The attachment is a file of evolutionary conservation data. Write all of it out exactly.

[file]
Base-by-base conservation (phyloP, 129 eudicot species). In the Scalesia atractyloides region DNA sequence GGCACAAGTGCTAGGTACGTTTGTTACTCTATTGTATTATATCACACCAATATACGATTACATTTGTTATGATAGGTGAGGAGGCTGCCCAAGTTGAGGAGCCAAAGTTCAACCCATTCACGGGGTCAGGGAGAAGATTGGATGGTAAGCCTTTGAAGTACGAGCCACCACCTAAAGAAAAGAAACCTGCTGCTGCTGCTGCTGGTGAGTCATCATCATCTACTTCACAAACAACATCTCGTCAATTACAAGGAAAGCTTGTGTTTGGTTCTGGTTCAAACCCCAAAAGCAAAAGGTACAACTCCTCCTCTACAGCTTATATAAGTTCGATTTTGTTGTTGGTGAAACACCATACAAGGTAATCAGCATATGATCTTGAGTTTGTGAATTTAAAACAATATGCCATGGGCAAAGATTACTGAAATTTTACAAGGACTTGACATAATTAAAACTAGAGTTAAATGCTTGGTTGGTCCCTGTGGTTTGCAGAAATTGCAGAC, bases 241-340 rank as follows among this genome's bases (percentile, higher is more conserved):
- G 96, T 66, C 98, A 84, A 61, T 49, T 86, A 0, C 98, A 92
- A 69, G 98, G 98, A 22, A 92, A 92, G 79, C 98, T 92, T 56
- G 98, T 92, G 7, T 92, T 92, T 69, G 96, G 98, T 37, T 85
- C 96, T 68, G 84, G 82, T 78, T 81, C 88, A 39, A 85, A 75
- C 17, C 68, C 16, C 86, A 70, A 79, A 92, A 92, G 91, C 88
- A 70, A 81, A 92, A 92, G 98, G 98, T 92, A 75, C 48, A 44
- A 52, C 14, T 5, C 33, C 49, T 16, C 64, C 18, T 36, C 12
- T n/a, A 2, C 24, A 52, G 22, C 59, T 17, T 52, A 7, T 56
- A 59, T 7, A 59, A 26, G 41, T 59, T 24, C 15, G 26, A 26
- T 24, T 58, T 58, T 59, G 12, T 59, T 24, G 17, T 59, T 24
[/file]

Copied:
Base-by-base conservation (phyloP, 129 eudicot species). In the Scalesia atractyloides region DNA sequence GGCACAAGTGCTAGGTACGTTTGTTACTCTATTGTATTATATCACACCAATATACGATTACATTTGTTATGATAGGTGAGGAGGCTGCCCAAGTTGAGGAGCCAAAGTTCAACCCATTCACGGGGTCAGGGAGAAGATTGGATGGTAAGCCTTTGAAGTACGAGCCACCACCTAAAGAAAAGAAACCTGCTGCTGCTGCTGCTGGTGAGTCATCATCATCTACTTCACAAACAACATCTCGTCAATTACAAGGAAAGCTTGTGTTTGGTTCTGGTTCAAACCCCAAAAGCAAAAGGTACAACTCCTCCTCTACAGCTTATATAAGTTCGATTTTGTTGTTGGTGAAACACCATACAAGGTAATCAGCATATGATCTTGAGTTTGTGAATTTAAAACAATATGCCATGGGCAAAGATTACTGAAATTTTACAAGGACTTGACATAATTAAAACTAGAGTTAAATGCTTGGTTGGTCCCTGTGGTTTGCAGAAATTGCAGAC, bases 241-340 rank as follows among this genome's bases (percentile, higher is more conserved):
- G 96, T 66, C 98, A 84, A 61, T 49, T 86, A 0, C 98, A 92
- A 69, G 98, G 98, A 22, A 92, A 92, G 79, C 98, T 92, T 56
- G 98, T 92, G 7, T 92, T 92, T 69, G 96, G 98, T 37, T 85
- C 96, T 68, G 84, G 82, T 78, T 81, C 88, A 39, A 85, A 75
- C 17, C 68, C 16, C 86, A 70, A 79, A 92, A 92, G 91, C 88
- A 70, A 81, A 92, A 92, G 98, G 98, T 92, A 75, C 48, A 44
- A 52, C 14, T 5, C 33, C 49, T 16, C 64, C 18, T 36, C 12
- T n/a, A 2, C 24, A 52, G 22, C 59, T 17, T 52, A 7, T 56
- A 59, T 7, A 59, A 26, G 41, T 59, T 24, C 15, G 26, A 26
- T 24, T 58, T 58, T 59, G 12, T 59, T 24, G 17, T 59, T 24